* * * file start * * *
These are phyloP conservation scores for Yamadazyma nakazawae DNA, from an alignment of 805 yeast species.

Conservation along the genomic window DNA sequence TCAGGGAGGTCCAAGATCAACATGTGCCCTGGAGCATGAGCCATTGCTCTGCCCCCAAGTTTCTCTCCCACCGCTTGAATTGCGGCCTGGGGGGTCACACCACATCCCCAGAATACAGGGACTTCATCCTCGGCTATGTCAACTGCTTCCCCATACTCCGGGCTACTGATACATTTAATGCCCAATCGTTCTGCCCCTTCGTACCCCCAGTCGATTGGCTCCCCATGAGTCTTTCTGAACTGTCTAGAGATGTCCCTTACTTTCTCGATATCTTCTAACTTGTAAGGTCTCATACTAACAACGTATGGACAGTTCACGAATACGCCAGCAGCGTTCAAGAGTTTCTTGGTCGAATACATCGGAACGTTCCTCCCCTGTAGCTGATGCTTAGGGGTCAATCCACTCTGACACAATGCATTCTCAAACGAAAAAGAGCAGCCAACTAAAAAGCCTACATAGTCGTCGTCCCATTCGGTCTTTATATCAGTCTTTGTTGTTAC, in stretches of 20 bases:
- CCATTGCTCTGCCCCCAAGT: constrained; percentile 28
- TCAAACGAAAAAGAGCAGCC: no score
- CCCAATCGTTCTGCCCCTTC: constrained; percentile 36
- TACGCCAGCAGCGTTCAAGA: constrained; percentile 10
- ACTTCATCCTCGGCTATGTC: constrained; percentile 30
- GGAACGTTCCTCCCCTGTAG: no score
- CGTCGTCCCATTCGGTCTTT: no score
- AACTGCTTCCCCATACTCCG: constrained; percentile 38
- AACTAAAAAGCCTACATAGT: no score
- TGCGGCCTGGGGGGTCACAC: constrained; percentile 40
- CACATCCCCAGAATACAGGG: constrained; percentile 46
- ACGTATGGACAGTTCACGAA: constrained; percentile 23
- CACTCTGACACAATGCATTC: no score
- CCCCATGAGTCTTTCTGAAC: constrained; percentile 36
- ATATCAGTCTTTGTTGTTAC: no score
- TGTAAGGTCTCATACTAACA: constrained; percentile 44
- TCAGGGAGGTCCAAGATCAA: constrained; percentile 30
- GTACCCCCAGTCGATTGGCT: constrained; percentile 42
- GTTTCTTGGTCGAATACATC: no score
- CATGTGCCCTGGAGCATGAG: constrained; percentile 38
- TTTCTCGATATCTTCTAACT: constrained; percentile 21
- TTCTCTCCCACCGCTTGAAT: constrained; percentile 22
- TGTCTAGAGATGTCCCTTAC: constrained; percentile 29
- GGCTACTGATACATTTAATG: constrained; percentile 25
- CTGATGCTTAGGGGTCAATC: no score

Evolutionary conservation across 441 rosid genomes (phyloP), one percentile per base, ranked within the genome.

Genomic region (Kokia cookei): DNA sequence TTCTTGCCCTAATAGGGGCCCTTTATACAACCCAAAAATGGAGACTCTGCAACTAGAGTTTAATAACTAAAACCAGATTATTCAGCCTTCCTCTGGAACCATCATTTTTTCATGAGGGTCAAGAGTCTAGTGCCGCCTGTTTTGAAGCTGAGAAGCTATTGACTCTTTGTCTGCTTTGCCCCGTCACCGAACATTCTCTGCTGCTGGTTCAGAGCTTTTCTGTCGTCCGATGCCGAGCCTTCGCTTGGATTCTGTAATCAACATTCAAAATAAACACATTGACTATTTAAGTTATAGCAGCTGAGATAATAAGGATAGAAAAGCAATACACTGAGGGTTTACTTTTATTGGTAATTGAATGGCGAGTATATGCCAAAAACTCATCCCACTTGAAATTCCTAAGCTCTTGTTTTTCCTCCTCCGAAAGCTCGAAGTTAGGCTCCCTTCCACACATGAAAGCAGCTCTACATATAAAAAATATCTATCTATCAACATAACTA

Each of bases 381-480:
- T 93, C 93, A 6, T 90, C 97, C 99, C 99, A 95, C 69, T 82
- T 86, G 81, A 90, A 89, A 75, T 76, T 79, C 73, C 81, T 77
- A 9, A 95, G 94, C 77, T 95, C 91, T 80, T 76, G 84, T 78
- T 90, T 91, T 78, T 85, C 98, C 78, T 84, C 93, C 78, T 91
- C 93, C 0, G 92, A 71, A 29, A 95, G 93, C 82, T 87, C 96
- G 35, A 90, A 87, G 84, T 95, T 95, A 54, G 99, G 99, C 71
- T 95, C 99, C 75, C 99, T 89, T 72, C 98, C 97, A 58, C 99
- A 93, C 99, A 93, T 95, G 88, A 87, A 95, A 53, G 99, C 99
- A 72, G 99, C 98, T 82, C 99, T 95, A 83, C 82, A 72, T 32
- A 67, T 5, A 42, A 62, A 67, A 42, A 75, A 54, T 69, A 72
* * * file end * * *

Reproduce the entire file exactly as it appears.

These are phyloP conservation scores for Yamadazyma nakazawae DNA, from an alignment of 805 yeast species.

Conservation along the genomic window DNA sequence TCAGGGAGGTCCAAGATCAACATGTGCCCTGGAGCATGAGCCATTGCTCTGCCCCCAAGTTTCTCTCCCACCGCTTGAATTGCGGCCTGGGGGGTCACACCACATCCCCAGAATACAGGGACTTCATCCTCGGCTATGTCAACTGCTTCCCCATACTCCGGGCTACTGATACATTTAATGCCCAATCGTTCTGCCCCTTCGTACCCCCAGTCGATTGGCTCCCCATGAGTCTTTCTGAACTGTCTAGAGATGTCCCTTACTTTCTCGATATCTTCTAACTTGTAAGGTCTCATACTAACAACGTATGGACAGTTCACGAATACGCCAGCAGCGTTCAAGAGTTTCTTGGTCGAATACATCGGAACGTTCCTCCCCTGTAGCTGATGCTTAGGGGTCAATCCACTCTGACACAATGCATTCTCAAACGAAAAAGAGCAGCCAACTAAAAAGCCTACATAGTCGTCGTCCCATTCGGTCTTTATATCAGTCTTTGTTGTTAC, in stretches of 20 bases:
- CCATTGCTCTGCCCCCAAGT: constrained; percentile 28
- TCAAACGAAAAAGAGCAGCC: no score
- CCCAATCGTTCTGCCCCTTC: constrained; percentile 36
- TACGCCAGCAGCGTTCAAGA: constrained; percentile 10
- ACTTCATCCTCGGCTATGTC: constrained; percentile 30
- GGAACGTTCCTCCCCTGTAG: no score
- CGTCGTCCCATTCGGTCTTT: no score
- AACTGCTTCCCCATACTCCG: constrained; percentile 38
- AACTAAAAAGCCTACATAGT: no score
- TGCGGCCTGGGGGGTCACAC: constrained; percentile 40
- CACATCCCCAGAATACAGGG: constrained; percentile 46
- ACGTATGGACAGTTCACGAA: constrained; percentile 23
- CACTCTGACACAATGCATTC: no score
- CCCCATGAGTCTTTCTGAAC: constrained; percentile 36
- ATATCAGTCTTTGTTGTTAC: no score
- TGTAAGGTCTCATACTAACA: constrained; percentile 44
- TCAGGGAGGTCCAAGATCAA: constrained; percentile 30
- GTACCCCCAGTCGATTGGCT: constrained; percentile 42
- GTTTCTTGGTCGAATACATC: no score
- CATGTGCCCTGGAGCATGAG: constrained; percentile 38
- TTTCTCGATATCTTCTAACT: constrained; percentile 21
- TTCTCTCCCACCGCTTGAAT: constrained; percentile 22
- TGTCTAGAGATGTCCCTTAC: constrained; percentile 29
- GGCTACTGATACATTTAATG: constrained; percentile 25
- CTGATGCTTAGGGGTCAATC: no score

Evolutionary conservation across 441 rosid genomes (phyloP), one percentile per base, ranked within the genome.

Genomic region (Kokia cookei): DNA sequence TTCTTGCCCTAATAGGGGCCCTTTATACAACCCAAAAATGGAGACTCTGCAACTAGAGTTTAATAACTAAAACCAGATTATTCAGCCTTCCTCTGGAACCATCATTTTTTCATGAGGGTCAAGAGTCTAGTGCCGCCTGTTTTGAAGCTGAGAAGCTATTGACTCTTTGTCTGCTTTGCCCCGTCACCGAACATTCTCTGCTGCTGGTTCAGAGCTTTTCTGTCGTCCGATGCCGAGCCTTCGCTTGGATTCTGTAATCAACATTCAAAATAAACACATTGACTATTTAAGTTATAGCAGCTGAGATAATAAGGATAGAAAAGCAATACACTGAGGGTTTACTTTTATTGGTAATTGAATGGCGAGTATATGCCAAAAACTCATCCCACTTGAAATTCCTAAGCTCTTGTTTTTCCTCCTCCGAAAGCTCGAAGTTAGGCTCCCTTCCACACATGAAAGCAGCTCTACATATAAAAAATATCTATCTATCAACATAACTA

Each of bases 381-480:
- T 93, C 93, A 6, T 90, C 97, C 99, C 99, A 95, C 69, T 82
- T 86, G 81, A 90, A 89, A 75, T 76, T 79, C 73, C 81, T 77
- A 9, A 95, G 94, C 77, T 95, C 91, T 80, T 76, G 84, T 78
- T 90, T 91, T 78, T 85, C 98, C 78, T 84, C 93, C 78, T 91
- C 93, C 0, G 92, A 71, A 29, A 95, G 93, C 82, T 87, C 96
- G 35, A 90, A 87, G 84, T 95, T 95, A 54, G 99, G 99, C 71
- T 95, C 99, C 75, C 99, T 89, T 72, C 98, C 97, A 58, C 99
- A 93, C 99, A 93, T 95, G 88, A 87, A 95, A 53, G 99, C 99
- A 72, G 99, C 98, T 82, C 99, T 95, A 83, C 82, A 72, T 32
- A 67, T 5, A 42, A 62, A 67, A 42, A 75, A 54, T 69, A 72